5 Job Interview Tips to Keep in Mind No Matter What Job You’re Interviewing For
Job interviewers have a way of asking questions that can throw you off balance if you’re not prepared to answer.
When you’re a job applicant on a search for steady, full time employment, you want to do all you can to make a good impression when you go on your interviews. One of those company’s job interviewer will probably end up deciding who your future employer will be. The interviewer has a lot of power.
But you as the job applicant can learn to have a lot more influence over whether or not you get hired. You can increase your odds of securing a job, no matter what kind of job you’re interviewing for. All you have to do is remember the 5 job interview tips that I discuss further down the page.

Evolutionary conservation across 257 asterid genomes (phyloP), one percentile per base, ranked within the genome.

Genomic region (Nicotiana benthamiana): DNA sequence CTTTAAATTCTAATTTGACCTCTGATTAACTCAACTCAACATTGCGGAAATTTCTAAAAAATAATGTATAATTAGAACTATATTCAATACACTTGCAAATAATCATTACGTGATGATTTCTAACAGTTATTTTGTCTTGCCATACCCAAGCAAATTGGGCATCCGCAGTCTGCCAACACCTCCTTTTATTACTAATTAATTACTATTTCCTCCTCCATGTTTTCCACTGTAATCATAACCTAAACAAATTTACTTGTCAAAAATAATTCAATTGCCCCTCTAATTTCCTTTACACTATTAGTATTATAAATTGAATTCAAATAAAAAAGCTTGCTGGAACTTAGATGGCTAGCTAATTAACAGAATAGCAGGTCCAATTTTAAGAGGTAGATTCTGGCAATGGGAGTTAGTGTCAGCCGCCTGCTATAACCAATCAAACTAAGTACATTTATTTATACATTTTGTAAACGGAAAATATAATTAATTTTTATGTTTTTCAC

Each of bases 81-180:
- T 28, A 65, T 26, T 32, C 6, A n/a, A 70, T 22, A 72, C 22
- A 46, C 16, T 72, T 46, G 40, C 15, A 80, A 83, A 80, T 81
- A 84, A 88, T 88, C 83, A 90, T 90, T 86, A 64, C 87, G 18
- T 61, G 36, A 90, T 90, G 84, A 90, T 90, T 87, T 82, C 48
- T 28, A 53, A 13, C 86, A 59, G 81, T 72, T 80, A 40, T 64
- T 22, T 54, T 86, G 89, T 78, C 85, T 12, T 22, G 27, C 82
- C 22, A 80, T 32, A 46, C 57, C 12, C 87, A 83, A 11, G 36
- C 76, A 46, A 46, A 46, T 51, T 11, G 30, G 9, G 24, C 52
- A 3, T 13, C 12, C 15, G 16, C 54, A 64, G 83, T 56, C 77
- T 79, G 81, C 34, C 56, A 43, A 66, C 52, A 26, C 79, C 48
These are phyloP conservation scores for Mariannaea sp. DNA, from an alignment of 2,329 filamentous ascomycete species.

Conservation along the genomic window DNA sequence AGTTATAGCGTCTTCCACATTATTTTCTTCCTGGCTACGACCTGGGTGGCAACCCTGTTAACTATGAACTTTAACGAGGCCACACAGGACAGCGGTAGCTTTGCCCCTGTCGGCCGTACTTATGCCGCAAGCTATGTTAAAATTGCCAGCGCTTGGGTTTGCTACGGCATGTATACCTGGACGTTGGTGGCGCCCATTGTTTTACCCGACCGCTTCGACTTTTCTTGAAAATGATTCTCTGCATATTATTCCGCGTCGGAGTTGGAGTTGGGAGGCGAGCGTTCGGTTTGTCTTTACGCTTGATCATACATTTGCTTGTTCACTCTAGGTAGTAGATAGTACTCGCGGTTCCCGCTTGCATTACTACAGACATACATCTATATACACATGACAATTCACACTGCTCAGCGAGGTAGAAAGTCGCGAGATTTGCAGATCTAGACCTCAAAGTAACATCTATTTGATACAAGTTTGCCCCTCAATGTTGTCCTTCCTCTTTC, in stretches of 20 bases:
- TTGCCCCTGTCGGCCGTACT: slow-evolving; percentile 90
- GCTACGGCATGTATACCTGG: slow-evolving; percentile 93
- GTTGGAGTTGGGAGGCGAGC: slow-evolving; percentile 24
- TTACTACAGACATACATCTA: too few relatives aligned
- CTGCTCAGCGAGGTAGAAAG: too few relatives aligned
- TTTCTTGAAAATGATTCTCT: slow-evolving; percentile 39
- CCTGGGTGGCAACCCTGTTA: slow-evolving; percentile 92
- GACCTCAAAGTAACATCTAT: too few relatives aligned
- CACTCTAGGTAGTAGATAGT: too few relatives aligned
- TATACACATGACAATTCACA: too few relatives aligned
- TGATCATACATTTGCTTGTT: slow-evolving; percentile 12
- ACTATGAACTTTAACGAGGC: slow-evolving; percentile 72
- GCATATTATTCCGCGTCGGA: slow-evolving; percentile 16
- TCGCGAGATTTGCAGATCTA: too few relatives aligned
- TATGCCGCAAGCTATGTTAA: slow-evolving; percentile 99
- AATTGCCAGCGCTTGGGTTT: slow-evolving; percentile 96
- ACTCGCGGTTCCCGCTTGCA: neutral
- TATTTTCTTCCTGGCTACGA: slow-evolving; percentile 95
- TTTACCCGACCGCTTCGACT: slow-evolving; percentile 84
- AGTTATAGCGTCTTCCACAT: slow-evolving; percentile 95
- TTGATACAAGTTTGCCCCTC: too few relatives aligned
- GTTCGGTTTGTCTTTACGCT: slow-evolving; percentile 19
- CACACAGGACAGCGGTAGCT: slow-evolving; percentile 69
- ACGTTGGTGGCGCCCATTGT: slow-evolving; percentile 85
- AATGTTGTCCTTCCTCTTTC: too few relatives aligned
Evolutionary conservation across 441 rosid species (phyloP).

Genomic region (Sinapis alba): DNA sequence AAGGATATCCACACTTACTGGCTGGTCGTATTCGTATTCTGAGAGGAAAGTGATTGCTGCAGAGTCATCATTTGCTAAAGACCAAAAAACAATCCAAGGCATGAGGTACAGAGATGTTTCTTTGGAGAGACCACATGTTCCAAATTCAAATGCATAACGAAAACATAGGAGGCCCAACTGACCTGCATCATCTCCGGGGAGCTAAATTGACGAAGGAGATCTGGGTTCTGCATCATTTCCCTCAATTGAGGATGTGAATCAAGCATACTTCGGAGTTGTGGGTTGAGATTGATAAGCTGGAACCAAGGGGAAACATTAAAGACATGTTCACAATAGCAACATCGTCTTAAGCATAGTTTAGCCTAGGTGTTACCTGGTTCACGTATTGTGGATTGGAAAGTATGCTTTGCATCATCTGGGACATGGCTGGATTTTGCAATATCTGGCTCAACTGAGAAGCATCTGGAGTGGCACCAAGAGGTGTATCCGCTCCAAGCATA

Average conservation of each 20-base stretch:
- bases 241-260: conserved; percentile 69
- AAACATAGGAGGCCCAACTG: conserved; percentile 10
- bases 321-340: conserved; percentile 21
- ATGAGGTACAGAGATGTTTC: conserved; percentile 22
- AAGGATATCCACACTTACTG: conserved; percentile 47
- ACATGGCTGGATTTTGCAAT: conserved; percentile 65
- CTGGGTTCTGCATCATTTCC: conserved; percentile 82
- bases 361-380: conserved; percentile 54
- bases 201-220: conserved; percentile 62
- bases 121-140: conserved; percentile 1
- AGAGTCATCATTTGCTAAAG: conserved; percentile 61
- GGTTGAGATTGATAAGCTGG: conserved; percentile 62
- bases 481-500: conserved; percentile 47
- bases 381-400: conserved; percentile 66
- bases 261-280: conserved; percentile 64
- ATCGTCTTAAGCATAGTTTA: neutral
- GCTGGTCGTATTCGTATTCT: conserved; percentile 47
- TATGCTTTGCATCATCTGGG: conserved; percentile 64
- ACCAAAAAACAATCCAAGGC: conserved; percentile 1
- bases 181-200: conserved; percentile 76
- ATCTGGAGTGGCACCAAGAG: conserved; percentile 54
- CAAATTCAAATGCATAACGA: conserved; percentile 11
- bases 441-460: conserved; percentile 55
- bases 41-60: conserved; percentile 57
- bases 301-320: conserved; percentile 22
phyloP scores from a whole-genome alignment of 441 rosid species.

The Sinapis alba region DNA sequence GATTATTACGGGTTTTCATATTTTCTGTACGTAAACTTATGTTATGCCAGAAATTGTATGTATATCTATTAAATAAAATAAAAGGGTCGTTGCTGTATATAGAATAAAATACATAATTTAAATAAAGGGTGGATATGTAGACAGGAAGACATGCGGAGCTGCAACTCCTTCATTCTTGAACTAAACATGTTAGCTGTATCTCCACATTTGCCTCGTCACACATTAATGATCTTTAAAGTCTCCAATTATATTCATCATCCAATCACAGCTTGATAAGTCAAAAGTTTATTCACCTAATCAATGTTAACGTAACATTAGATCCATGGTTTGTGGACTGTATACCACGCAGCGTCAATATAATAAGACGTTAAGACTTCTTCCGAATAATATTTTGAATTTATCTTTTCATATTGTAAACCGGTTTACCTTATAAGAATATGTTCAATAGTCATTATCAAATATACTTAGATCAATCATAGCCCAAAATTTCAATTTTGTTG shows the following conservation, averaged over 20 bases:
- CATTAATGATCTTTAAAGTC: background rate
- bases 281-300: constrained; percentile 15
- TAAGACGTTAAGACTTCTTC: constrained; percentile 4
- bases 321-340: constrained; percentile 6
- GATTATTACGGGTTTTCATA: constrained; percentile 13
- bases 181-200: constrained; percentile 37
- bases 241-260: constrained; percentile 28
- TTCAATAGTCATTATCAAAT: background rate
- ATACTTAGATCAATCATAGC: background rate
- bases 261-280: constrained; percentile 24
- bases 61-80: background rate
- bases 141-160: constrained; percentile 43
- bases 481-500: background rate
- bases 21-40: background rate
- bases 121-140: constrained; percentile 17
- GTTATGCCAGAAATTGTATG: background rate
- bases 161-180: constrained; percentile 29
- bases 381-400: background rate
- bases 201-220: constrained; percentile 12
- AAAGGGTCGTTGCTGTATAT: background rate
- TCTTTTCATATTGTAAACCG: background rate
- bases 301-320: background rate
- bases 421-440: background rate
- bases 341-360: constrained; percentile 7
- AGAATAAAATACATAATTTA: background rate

Prepare for Interviews
Before we start counting down the 5 useful tips that can help on an interview, I want to mention some basics that we often overlook. A huge oversight can often be the failure to properly prepare for interviews. Let’s face it, job interviews can be extremely nerve wracking for most folks. Even when the interviewer is not all that intimidating, we can still get stuck when giving a response. Not because you don’t have an answer, but simply because you weren’t prepared, so you don’t give a meaningful answer.
A job interview shouldn’t just be about getting a company to like you, it should also be about getting a company you like.